Professor Dr. Albert Becker

Professor for Molecular Neuropathology
Department of Neuropathology
University of Bonn, Medical School
Sigmund-Freud-Str. 25
D- 53105 Bonn

Phone +49 (0) 228 287-11352
albert_becker@uni-bonn.de

Website

Curriculum vitae Professor Dr. Albert Becker

Research Interests

The major scientific interests ofour group focus on the neuropathological basis of epilepsies. Seizures frequently initiate in circumscribed areas of the brain. Many respectives patients are pharmacoresistant. By neurosurgical removal of the epileptogenic focus, seizures can often be controlled. Respective neurosurgical biopsies represent a unique prerequisite for molecular pathological approaches in order to provide an improved understanding of the etiology and pathogenesis to develop novel treatment strategies. Complementarily, we are using model systems of different complexity to gain insights in epileptogenesis, i.e. brain tissue reorganization after a transient insult that finally leads to a spontaneously epileptic focus. We have major research foci on acquired ion channelopathies in epileptogenesis, their underlying transcriptional control mechanisms and the role of ‘epileptic neurons’ as pacemakers of aberrant network synchronization. We further concentrate on the impact of aberrant microglia to neuron signalling in converting neuronal cells epileptic.

Techniques

We are using neuropathological, biochemical and molecular biological analyses in human brain biopsy tissue removed from focally epileptic patients undergoing neurosurgery for seizure control. Complementarily, we are characterizing transgenic mice in an epileptogenesis paradigm. Major relevant platform technologies are a rodent video-/EEG-monitoring unit, a viral transgenics unit run together with Prof. Schoch and an epilepsy neuropathology platform.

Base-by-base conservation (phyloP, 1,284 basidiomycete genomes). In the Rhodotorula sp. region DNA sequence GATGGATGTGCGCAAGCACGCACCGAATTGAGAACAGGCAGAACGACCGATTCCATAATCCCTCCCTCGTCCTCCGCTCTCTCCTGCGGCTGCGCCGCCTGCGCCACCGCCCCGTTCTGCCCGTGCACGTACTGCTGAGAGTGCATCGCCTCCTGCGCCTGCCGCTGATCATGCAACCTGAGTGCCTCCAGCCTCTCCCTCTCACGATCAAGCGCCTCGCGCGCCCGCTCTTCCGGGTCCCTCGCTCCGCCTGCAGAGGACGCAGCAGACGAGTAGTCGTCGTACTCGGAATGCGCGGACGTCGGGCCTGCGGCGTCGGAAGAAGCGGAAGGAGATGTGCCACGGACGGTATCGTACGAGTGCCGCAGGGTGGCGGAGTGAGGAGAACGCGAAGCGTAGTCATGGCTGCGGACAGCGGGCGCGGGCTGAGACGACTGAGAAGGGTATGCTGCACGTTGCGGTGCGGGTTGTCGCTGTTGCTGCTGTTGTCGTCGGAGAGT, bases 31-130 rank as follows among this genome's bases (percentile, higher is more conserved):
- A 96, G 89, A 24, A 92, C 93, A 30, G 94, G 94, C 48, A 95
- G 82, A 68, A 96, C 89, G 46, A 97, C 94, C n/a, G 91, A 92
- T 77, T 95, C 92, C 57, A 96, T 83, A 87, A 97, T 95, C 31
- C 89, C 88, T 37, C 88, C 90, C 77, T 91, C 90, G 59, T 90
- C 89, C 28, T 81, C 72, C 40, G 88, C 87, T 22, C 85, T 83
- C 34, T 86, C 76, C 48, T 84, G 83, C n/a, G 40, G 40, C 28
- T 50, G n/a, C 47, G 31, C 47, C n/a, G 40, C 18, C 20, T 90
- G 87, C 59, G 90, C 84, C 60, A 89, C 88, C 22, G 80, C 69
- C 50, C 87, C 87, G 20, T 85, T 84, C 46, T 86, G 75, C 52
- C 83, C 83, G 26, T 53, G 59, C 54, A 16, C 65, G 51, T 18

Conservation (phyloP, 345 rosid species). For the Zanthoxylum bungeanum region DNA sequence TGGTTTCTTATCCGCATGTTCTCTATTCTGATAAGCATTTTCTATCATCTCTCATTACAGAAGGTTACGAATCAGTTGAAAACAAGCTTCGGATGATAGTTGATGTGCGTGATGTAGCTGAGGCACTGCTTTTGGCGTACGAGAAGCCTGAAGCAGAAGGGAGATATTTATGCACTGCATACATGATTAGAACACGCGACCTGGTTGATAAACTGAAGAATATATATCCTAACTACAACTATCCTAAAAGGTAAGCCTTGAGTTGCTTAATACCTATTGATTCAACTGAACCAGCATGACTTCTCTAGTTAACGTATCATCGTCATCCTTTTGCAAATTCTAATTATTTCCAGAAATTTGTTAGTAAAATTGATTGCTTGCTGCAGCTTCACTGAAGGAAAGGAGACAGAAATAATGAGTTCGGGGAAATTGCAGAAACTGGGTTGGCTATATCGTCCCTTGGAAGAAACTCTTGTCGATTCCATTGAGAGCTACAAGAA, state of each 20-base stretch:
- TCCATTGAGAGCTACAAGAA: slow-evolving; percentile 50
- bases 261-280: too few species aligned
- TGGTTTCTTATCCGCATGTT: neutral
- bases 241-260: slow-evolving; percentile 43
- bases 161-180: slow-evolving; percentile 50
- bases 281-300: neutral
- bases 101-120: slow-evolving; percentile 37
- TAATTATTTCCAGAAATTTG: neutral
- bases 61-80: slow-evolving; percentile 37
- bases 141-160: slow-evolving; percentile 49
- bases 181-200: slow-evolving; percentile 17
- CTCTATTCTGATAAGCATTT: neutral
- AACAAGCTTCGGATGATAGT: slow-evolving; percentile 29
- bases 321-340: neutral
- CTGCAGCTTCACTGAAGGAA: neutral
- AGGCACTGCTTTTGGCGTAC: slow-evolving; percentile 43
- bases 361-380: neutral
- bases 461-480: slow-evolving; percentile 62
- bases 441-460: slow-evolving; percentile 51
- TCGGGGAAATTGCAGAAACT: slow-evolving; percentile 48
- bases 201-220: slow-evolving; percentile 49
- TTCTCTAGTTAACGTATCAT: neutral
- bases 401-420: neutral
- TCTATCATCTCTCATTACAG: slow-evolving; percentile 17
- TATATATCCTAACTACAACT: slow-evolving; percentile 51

5 most important publications

1. Becker A, Pitsch J, Sochivko D, Staniek M, Campbell KP, Schoch S, Yaari Y, Beck H. (2008) Transcriptional upregulation of Cav3.2 mediates epileptogenesis in the pilocarpine model of epilepsy. J
Neurosci
, 28: 13341-13353.

2. Bernard C, Anderson A, Becker A, Poolos N, Beck H, Johnston D. (2004) Acquired dendritic channelopathy in temporal lobe epilepsy. Science, 305: 532-535.

3. Fassunke J, Majores M, Tresch A, Niehusmann P, Grote A, Schoch S, Becker AJ. (2008) Array analysis of epilepsy-associated gangliogliomas reveals expression patterns related to aberrant development of neuronal precursors. Brain, 131: 3034-3050.

4. Ernhorst K, Raabe A, Niehusmann P, van Loo KMJ, Grote A, Hoffmann P, Cichon S, Sander T, Schoch S, Becker AJ. (2011) Promoter variants determine GABA-homeostasis related gene transcription in human epileptic hippocampi. J Neuropathol Exp Neurol, 70(12): 1080-1088.

5. Van Loo KM, Schaub C, Pernhorst K, Yaari Y, Beck H, Schoch S, Becker AJ. (2012) Transcriptional regulation of Ttype calcium channel CaV3.2: bi-directionality by early growth response 1 (Egr1) and repressor element 1 (RE-1) protein-silencing transcription factor (REST). J Biol Chem, 287(19): 5489-501.